Housecleaning time for democracies

Next week’s summit convened by the U.S. will show democracy’s capacity for self-correction.

Hong Kong participants attend a vigil in Taipei, Taiwan, on June 4, 2020, to mark the 31st anniversary of the Chinese military crackdown on the pro-democracy movement in Beijing's Tiananmen Square.

When President Joe Biden convenes a virtual summit of democracies next week, more than two-thirds of the world’s population will not be represented. Those billions of people live in unfree countries. Yet if government censors allow them, that mass of humanity may be able to witness one of democracy’s greatest strengths: its capacity for self-correction.

The summit’s focus is more on the renewal of democracy from within – especially after nearly two years of a pandemic – than on confronting threats from without, such as Russia’s meddling in Ukraine or China’s threats against Taiwan. The summit is expected to end with commitments by each country for internal reform. A follow-up summit next year will then hold them accountable.

“What sets us apart from authoritarian nations is that we deal with our struggles transparently. We don’t ignore our shortcomings or try to sweep them under the rug,” says Uzra Zeya, a top U.S. State Department official. A democracy’s unique ability at self-righting relies on the rights-based equality between citizens and a popular control over government decision-making.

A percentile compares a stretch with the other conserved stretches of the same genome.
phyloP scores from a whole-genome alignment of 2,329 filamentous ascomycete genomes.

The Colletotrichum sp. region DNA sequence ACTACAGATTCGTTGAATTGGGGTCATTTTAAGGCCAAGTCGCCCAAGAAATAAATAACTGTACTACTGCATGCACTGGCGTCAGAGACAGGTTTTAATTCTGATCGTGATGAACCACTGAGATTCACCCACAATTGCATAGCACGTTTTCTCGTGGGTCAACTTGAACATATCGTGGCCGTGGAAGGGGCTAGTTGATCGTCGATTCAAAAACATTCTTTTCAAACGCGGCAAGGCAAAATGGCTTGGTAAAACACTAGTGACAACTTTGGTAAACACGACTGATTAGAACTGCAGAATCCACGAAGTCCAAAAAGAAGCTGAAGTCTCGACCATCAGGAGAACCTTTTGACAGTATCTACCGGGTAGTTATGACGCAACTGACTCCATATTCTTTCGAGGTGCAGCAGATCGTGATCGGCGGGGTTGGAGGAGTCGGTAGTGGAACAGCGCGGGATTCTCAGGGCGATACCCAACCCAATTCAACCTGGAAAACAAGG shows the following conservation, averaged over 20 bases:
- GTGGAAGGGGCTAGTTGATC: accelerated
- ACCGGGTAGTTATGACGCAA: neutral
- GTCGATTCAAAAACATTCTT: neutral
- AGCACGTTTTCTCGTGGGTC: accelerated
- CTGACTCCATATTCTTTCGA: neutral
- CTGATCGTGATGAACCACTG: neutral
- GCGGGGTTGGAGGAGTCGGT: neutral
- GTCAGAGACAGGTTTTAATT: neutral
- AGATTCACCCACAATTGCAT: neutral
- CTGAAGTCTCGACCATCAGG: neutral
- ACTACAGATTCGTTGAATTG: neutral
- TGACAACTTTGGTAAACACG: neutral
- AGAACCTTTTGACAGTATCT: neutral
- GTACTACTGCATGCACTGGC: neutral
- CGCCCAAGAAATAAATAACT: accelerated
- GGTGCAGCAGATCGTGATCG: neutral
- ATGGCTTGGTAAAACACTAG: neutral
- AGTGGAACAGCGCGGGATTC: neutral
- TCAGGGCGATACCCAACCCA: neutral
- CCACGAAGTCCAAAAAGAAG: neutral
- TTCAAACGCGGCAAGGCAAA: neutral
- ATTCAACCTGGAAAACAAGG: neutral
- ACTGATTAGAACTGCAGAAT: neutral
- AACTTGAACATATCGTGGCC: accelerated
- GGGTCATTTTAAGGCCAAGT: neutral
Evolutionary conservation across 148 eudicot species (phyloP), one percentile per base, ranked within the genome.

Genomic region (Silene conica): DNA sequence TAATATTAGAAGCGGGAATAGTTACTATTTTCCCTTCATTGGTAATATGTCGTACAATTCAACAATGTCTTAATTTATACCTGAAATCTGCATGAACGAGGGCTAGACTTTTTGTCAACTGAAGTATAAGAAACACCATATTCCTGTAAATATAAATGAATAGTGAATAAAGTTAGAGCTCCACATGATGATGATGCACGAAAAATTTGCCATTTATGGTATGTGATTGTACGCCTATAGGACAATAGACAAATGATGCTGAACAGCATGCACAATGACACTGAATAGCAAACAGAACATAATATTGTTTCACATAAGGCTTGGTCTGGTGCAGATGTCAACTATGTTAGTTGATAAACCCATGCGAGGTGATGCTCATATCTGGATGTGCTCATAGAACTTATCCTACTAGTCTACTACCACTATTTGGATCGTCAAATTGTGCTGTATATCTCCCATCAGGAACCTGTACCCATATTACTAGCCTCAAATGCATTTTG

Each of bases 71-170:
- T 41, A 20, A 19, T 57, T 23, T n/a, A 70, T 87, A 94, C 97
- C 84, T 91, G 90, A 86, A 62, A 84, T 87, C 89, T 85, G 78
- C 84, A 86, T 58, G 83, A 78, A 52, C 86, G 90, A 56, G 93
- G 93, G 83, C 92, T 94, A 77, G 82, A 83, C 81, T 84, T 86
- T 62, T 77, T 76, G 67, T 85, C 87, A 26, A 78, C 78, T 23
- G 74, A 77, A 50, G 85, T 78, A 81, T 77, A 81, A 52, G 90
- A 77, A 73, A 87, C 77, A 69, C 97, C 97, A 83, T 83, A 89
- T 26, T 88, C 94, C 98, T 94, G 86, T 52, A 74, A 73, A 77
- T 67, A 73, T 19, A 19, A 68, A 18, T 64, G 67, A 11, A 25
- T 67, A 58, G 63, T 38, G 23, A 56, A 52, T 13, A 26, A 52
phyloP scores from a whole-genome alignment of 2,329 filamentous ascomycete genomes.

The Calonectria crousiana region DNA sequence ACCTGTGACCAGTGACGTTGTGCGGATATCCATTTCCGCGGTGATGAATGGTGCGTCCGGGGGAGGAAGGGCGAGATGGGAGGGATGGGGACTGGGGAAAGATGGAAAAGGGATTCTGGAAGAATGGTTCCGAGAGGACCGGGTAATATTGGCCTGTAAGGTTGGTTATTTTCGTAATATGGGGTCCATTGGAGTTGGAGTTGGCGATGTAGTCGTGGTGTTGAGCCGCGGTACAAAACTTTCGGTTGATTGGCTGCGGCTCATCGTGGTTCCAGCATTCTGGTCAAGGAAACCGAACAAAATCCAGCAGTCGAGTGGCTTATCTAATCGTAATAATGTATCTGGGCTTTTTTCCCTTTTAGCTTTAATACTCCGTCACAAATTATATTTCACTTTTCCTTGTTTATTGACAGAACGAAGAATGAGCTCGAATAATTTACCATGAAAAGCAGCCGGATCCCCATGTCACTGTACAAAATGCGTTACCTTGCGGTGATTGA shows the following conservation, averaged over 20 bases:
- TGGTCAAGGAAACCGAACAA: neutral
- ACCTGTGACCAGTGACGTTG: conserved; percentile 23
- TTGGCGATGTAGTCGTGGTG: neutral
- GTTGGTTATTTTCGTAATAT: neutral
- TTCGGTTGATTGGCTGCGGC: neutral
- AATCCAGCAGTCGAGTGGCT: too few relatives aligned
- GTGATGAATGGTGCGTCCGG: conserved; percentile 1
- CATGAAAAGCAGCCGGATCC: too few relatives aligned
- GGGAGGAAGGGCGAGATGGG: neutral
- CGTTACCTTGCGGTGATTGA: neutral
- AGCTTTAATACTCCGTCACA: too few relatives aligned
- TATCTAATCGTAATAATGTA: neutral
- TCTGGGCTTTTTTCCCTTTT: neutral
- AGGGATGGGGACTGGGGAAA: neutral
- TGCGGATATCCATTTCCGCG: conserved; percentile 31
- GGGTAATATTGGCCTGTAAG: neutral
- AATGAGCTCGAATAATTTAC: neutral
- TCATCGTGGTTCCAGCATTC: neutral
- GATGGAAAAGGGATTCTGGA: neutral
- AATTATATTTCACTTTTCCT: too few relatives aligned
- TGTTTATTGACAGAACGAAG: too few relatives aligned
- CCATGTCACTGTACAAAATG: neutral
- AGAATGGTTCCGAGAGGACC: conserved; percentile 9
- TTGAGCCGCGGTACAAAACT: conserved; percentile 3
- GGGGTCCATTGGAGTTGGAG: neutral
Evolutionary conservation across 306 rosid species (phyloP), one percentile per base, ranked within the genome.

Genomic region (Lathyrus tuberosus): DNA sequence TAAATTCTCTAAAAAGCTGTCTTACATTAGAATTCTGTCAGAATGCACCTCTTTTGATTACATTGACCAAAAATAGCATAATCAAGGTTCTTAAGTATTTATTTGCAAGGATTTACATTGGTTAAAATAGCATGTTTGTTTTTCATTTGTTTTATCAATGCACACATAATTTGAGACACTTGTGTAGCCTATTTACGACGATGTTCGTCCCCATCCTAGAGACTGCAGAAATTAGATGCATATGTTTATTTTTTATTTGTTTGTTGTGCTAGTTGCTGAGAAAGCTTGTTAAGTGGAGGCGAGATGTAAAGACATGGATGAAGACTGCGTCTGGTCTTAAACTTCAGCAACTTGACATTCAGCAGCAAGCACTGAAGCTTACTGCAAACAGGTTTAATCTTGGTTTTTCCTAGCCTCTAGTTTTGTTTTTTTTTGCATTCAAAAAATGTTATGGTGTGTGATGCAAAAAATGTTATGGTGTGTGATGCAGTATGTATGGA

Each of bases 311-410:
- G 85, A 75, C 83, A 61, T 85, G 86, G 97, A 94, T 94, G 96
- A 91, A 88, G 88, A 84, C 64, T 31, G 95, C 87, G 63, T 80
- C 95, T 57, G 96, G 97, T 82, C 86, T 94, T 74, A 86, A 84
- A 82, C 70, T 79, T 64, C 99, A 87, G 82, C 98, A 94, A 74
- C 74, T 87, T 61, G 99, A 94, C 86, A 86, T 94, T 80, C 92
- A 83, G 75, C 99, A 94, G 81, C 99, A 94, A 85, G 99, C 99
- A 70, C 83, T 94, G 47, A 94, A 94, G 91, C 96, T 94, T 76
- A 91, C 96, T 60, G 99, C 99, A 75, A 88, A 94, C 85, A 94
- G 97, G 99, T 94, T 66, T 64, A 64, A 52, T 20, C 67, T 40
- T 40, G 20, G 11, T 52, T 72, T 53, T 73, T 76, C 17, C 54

Not all authoritarian regimes are immune from being held accountable. Russia and some of its autocratic allies will be at the annual meeting of the world’s largest regional security group on Dec. 2-3. Ever since the Cold War, the 57 nations of the Organization for Security and Cooperation in Europe (OSCE) – ranging from Canada to Russia – have agreed to observe the state of universal rights and security problems in each other’s territory.

The OSCE is best at election monitoring. After the debacle of the 2000 presidential election in the United States, for example, OSCE observers have been welcomed to pass judgment on the U.S. voting process. Yet it is Russia that continues to be a prime focus of the OSCE’s work in upholding fundamental freedoms within member states.

Mr. Biden’s reform-minded summit comes nearly two years into a pandemic, which, according to the International Institute for Democracy and Electoral Assistance (IDEA) in Sweden, has “evinced democracy’s resilience in key ways.”

In 31 democracies, voter turnout has gone up during the pandemic, finds IDEA’s latest report, The Global State of Democracy 2021. The pandemic has fueled pro-democracy movements from Belarus to Myanmar. More than 82% of countries have experienced protests during the pandemic.

“The pandemic has preyed more on weaker democracies and fragile states while political systems with strong rule of law and separation of powers have proved more resilient,” states the report.

Mr. Biden’s summit is timely for a renewal of both weak and strong democracies. What binds these countries are their shared ideals, more than their shared national interests. They run their affairs by consensus more than by coercion, by rules more than by rulers. Most of all, it is their ability to fix their governance that has the rest of the world fixated on next week’s summit.

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